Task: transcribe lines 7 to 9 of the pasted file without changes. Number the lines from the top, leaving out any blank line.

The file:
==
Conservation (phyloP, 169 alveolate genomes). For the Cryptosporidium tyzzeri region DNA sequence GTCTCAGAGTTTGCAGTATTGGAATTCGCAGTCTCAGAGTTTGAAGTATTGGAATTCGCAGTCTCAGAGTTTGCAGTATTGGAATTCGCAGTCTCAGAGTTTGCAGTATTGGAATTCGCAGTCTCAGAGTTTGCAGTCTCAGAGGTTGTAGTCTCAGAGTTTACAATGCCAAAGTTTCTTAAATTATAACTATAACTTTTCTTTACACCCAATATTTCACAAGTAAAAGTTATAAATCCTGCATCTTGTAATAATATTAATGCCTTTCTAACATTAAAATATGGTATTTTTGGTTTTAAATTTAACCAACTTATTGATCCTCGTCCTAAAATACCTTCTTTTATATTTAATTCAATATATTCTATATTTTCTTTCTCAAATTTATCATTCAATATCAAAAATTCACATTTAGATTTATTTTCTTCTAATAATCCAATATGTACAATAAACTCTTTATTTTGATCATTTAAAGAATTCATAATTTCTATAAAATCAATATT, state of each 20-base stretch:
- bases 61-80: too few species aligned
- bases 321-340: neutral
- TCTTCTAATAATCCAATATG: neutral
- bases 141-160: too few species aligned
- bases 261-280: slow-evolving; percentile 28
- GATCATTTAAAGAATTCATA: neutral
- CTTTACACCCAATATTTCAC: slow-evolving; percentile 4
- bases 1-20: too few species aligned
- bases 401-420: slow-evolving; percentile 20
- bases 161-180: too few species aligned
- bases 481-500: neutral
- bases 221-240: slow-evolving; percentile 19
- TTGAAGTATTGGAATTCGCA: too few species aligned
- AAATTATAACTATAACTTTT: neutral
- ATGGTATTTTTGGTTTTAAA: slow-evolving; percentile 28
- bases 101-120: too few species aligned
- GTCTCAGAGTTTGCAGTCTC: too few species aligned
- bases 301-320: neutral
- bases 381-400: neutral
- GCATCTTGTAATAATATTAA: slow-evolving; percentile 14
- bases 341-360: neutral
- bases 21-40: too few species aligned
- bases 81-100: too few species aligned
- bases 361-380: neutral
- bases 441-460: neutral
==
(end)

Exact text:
- GATCATTTAAAGAATTCATA: neutral
- CTTTACACCCAATATTTCAC: slow-evolving; percentile 4
- bases 1-20: too few species aligned